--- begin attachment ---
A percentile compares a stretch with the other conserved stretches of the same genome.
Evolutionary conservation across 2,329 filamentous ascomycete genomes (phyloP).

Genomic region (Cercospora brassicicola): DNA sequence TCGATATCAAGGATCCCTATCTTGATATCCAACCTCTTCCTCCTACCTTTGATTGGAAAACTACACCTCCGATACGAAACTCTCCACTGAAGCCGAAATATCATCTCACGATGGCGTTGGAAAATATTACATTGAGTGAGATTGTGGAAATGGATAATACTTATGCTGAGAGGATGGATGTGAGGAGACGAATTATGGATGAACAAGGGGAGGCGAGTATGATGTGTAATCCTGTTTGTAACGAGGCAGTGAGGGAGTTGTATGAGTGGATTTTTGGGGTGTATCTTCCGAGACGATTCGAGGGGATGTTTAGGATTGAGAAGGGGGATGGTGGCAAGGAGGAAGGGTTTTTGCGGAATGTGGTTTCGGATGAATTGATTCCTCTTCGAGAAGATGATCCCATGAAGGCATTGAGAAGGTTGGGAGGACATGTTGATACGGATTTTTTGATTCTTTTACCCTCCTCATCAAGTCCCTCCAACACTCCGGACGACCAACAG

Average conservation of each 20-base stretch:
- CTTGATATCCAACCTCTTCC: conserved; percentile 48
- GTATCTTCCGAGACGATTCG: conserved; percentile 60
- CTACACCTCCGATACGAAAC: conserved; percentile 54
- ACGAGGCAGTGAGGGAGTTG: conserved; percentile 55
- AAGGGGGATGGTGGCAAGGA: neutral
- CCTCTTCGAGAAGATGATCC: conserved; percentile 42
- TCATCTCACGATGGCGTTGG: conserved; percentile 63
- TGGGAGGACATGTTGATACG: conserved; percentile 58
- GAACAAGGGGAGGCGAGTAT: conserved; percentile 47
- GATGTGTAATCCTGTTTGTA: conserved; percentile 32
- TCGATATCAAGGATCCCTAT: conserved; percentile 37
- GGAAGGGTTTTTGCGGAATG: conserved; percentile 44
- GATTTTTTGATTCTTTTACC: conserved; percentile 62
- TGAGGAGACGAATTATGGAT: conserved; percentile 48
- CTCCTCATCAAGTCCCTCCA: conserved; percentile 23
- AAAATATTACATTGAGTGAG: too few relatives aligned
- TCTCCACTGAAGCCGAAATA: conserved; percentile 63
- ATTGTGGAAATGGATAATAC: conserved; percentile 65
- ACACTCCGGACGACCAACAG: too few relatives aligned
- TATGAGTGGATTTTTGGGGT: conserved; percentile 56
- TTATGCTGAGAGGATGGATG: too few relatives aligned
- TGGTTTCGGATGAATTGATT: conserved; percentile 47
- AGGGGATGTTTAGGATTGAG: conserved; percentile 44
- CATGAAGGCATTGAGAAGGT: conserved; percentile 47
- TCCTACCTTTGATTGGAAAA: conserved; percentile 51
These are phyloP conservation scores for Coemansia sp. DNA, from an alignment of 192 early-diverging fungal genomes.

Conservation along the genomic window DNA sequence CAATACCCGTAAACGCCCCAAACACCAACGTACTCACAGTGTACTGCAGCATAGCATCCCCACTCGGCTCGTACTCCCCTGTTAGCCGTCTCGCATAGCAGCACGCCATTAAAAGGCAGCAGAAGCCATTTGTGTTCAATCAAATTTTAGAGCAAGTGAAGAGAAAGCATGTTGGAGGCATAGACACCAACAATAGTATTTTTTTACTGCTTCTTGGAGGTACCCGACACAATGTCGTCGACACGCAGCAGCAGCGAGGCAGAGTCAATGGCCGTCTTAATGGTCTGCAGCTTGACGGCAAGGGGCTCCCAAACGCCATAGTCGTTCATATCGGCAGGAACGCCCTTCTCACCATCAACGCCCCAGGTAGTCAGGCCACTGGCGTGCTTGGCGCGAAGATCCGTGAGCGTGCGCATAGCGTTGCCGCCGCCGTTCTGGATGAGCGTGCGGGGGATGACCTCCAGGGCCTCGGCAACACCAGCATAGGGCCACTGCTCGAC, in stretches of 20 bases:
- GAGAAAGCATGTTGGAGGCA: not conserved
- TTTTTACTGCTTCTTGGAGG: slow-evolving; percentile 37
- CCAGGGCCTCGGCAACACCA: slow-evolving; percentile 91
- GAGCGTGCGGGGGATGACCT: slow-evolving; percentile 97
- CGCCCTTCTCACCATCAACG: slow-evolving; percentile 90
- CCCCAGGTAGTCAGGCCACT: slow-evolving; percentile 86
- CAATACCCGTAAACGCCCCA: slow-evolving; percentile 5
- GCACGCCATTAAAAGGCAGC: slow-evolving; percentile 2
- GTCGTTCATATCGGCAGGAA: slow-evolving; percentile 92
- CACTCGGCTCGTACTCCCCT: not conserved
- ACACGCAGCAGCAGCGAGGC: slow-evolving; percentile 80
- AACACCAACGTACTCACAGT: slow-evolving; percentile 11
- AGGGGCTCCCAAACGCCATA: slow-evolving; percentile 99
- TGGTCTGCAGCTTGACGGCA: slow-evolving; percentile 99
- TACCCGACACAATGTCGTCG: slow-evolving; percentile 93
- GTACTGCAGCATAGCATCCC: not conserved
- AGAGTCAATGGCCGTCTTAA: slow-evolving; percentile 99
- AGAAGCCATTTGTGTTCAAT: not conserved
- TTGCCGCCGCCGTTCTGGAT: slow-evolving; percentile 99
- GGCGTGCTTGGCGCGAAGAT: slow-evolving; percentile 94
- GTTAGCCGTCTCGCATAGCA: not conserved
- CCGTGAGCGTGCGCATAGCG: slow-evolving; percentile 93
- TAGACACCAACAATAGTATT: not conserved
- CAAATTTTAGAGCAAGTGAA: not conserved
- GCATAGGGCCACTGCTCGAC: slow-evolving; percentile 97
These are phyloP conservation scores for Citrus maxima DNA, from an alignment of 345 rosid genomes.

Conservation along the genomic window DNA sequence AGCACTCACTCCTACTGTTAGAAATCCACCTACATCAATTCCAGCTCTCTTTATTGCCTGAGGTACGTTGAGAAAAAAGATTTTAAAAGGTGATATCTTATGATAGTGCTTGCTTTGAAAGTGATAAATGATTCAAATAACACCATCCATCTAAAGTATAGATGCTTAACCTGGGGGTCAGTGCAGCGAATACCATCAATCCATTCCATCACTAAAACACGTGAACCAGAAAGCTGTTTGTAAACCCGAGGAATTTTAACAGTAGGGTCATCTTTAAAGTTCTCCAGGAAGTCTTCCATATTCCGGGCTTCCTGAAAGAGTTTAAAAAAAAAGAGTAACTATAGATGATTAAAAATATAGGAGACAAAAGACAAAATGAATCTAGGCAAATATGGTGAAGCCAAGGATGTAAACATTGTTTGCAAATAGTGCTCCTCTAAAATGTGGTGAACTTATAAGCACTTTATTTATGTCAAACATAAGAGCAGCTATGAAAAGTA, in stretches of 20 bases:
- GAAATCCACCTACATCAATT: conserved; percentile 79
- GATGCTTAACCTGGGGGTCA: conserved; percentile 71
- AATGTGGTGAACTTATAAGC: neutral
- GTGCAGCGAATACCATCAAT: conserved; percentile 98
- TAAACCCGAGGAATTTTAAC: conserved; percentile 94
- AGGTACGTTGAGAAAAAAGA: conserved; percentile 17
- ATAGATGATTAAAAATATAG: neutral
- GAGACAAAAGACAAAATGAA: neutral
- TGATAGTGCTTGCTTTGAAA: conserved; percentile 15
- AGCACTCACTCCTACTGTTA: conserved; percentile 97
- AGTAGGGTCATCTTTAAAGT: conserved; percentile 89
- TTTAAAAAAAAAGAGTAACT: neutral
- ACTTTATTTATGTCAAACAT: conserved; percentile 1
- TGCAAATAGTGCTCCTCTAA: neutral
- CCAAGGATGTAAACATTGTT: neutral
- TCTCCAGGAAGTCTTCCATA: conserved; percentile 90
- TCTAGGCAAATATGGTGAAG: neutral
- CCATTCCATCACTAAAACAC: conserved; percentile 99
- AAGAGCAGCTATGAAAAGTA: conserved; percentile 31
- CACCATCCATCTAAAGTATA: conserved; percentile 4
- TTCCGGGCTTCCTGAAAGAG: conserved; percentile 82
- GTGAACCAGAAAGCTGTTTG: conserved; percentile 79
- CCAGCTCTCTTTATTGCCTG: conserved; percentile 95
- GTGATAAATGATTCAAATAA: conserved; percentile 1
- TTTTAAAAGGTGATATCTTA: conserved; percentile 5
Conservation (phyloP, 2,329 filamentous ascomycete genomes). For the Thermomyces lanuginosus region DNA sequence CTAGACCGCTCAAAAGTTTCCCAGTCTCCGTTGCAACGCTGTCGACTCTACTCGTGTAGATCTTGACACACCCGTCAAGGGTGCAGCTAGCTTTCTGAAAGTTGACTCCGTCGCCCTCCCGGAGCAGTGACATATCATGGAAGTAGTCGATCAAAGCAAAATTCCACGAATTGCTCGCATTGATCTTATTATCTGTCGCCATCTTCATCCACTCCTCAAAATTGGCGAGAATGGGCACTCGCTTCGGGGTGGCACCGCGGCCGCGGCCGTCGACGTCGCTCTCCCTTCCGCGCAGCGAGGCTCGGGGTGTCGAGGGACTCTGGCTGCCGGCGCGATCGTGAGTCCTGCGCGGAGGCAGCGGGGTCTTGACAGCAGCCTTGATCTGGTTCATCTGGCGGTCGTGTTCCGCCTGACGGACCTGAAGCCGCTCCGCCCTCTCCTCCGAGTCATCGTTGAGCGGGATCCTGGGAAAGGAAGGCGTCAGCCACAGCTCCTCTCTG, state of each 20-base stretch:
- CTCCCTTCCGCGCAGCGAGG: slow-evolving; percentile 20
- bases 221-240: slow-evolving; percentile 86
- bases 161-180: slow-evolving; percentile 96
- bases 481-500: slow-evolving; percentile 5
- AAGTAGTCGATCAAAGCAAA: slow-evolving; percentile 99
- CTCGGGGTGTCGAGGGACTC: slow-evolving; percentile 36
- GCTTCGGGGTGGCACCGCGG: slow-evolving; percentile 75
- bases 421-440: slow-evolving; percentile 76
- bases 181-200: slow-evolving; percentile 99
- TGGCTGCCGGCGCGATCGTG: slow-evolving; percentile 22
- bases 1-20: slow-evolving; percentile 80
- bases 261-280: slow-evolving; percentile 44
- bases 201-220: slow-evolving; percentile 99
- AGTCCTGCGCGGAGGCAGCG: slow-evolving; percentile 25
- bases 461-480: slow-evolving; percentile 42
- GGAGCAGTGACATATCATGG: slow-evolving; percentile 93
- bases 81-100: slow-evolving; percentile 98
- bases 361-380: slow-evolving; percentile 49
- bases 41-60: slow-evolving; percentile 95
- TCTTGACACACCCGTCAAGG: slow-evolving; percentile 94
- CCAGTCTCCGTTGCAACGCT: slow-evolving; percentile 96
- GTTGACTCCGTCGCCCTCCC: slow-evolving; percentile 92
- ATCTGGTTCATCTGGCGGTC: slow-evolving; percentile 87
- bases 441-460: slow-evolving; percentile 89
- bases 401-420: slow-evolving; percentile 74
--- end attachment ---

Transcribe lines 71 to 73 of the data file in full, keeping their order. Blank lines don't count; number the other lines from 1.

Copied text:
- ACTTTATTTATGTCAAACAT: conserved; percentile 1
- TGCAAATAGTGCTCCTCTAA: neutral
- CCAAGGATGTAAACATTGTT: neutral